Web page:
Pet Fun

Top 8 interesting facts about Salukis

Slinky Salukis

Salukis are a fascinating breed. If you've ever met or owned one you will know what funny creatures they can be with their intelligent and sensitive nature and silky soft fluffy ears! 

Here's our top 8 facts about Salukis:

1. An ancient bloodline

The roots of the Saluki breed can be traced as far back as ancient Egypt and Persia. The Egyptians held them in the highest regard for their ability to hunt in desert heats and were considered worthy of being preserved in the afterlife. Mummified remains of Salukis have been found in the Pharaohs tombs in Egypt and evidence has been recorded of the breed as being dubbed as the 'Royal Dog of Egypt'.

2. A heavenly creature

As well as being adored and highly prized by the Egyptians, Arab tribesmen in ancient times greatly valued Salukis as a breed. There is even evidence to suggest that as much care was put into the breeding of Salukis as in the breeding of Arabian horses. It has been said that the Arabs believed the Saluki to be a gift from God and named the hounds 'el hor' which translates as 'the noble'.

3. A stella breed

If you were to take a trip down the walk of fame you might not see a Saluki as according to Hollywood Reporter they are not considered one of the top 10 most popular dogs in L.A.

However, this doesn't mean you can't find Salukis on the big screen! In fact, in 2018 there was a recent short documentary made about the Saluki entitled 'El Hor' which honours the reverent title the Ancient Arabs bestowed on the breed. 

4. Popularity 

Where the Saluki was worshipped in ancient times in Egypt and the East, the breed only began to gain popularity in Europe the West in more modern eras. According to the Saluki was introduced to England in 1840 and were called 'Slughis'. A similar hound, the 'Sloughi' was considered to be of the same breed as the the Saluki until later genetic tests proved this to be false. British Salukis were exported to America and the 'Saluki Club of America' was formed in 1927 gaining AKC recognition in 1929. In the aftermath of  WW2 the numbers of Salukis declined but in recent years it has been acknowledged that the breed has been regaining a popular status in the USA and Europe.

5. Temperament

The mind of the Saluki is a mysterious place. To observe a Saluki is often akin to observing a bird or a butterfly - they can be skittish but curious, easily spooked and a little sensitive. They could be considered a quite highly strung but more commonly than not, Salukis are a friendly and intellegent breed and with the right care and attention to their particular needs they can be a real pleasure to handle.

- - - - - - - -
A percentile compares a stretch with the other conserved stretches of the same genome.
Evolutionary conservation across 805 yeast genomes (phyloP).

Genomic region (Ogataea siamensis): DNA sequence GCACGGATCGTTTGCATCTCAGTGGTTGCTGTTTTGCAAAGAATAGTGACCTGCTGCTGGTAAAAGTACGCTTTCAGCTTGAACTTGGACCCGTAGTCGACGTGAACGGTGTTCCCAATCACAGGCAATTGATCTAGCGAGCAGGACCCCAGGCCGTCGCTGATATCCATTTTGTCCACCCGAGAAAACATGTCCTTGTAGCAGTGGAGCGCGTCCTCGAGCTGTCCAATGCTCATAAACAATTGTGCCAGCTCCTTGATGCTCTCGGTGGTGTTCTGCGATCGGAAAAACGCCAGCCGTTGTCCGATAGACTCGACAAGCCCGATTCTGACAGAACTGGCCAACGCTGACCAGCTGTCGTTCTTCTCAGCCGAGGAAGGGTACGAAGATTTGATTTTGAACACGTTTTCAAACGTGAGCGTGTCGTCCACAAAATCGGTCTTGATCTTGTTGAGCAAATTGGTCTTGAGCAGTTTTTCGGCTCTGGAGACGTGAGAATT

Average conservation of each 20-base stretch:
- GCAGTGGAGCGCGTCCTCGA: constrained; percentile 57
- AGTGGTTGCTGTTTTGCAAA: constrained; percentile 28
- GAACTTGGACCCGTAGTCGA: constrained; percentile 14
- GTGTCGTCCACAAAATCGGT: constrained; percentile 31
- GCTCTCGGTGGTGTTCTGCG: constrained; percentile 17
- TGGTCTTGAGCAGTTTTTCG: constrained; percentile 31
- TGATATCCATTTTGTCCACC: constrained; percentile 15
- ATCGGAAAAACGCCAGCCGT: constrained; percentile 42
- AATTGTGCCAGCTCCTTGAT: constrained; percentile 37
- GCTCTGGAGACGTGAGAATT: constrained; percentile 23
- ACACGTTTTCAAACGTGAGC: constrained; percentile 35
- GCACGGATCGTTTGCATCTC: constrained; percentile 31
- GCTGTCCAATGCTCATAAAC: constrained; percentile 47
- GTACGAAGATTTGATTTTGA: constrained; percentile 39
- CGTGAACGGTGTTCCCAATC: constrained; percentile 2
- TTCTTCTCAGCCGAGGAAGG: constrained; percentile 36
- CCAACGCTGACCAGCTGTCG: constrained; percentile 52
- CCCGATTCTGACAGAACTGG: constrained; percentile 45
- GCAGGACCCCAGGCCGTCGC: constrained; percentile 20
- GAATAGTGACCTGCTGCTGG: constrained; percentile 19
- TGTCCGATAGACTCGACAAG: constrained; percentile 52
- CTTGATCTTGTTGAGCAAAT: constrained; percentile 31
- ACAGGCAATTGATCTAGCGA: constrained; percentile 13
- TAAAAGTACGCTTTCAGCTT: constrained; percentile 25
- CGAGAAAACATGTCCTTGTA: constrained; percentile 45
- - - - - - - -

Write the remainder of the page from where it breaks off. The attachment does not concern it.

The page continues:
6. Cosiness matters

These slinky sensitive dogs love the luxury of a soft surface. Don't be surprised to see a Saluki spending a good amount of time arranging itself carefully in it's bed...or on yours. Thanks to their physical build and lack of natural cushioning a Saluki may find getting comfortable a challenge if not provided with something nice and padded to rest themselves on. Some Salukis may even persistently use their paws to dig at soft furnishings in an effort to create a kind of cosy nest for themselves. Sofas, throws, bedding may be at risk in a home where a Saluki sleeps! 

7. Energy and drive

Salukis are bred for hunting prey. Naturally they have an instinct to chase small creatures such as rabbits, squirrels and mice...and sometimes cats. A Saluki is best kept on the lead in unsecure areas such as near roads or steep ditches as they may decide at any moment something is worth the chase regardless of the space they are in.

For such a slim breed, Salukis have an astounding level of stamina and energy so required a great amount of outdoor time. Where possible a Saluki should be allowed to run off lead. Being an intellegent and energetic hound means that Salukis need the right handling which includes mental stimulation as well as physical exercise. If these needs are not met a Saluki may develop destructive or unwanted behaviours which make them a challenge to live with.

8. Silky Salukis

The coat of a Saluki can be either rough or smooth. Smooth coated Salukis tend to have more 'hound-like' closer coats and less feathering around their tails and upper legs. Rough coated Salukis have a fuller coat which is more dense around their necks and their upper legs and tails tend to be much more feathery.

Of course one of the most distinguishing features of a Saluki though is their long silky feathery ears. It's hard not to love those pendulous fluffy appendages and being the delicate things that they are they should be treated with the utmost care. When grooming a soft brush is advisable on a Salukis ears and perhaps the more angular parts of their slender frames too.